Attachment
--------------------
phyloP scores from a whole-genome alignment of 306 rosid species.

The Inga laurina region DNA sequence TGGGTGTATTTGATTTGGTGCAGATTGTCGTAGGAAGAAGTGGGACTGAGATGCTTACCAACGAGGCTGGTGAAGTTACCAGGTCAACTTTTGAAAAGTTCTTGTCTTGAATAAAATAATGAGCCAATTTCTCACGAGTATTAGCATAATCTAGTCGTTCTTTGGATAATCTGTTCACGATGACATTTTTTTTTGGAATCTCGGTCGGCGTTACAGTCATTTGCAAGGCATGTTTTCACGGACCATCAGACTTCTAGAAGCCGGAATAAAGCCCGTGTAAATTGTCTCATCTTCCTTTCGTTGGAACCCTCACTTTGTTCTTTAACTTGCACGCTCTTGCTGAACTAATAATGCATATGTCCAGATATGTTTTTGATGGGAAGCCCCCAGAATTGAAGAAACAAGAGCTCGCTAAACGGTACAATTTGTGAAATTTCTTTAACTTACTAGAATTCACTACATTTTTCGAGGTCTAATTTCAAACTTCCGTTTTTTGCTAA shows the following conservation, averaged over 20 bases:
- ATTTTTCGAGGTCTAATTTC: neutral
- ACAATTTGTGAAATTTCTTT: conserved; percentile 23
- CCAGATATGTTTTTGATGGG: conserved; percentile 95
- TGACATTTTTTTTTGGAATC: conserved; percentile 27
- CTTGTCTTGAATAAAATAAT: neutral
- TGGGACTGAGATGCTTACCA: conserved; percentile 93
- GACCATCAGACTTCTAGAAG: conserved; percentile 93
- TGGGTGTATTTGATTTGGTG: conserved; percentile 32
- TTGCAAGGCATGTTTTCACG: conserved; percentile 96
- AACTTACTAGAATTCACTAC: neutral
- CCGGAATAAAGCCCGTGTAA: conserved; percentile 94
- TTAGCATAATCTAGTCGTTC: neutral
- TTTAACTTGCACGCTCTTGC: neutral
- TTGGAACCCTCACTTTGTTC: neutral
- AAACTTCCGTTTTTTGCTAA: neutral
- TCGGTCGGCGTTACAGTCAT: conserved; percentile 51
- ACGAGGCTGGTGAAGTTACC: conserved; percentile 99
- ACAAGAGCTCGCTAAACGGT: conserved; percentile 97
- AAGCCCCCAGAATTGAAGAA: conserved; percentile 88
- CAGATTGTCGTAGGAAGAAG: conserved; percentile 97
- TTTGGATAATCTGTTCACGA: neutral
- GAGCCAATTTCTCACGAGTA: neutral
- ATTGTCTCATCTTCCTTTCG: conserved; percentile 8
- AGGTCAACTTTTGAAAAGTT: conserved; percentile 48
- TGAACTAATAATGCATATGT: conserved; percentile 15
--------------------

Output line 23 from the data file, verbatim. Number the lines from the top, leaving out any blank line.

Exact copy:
- TTTGGATAATCTGTTCACGA: neutral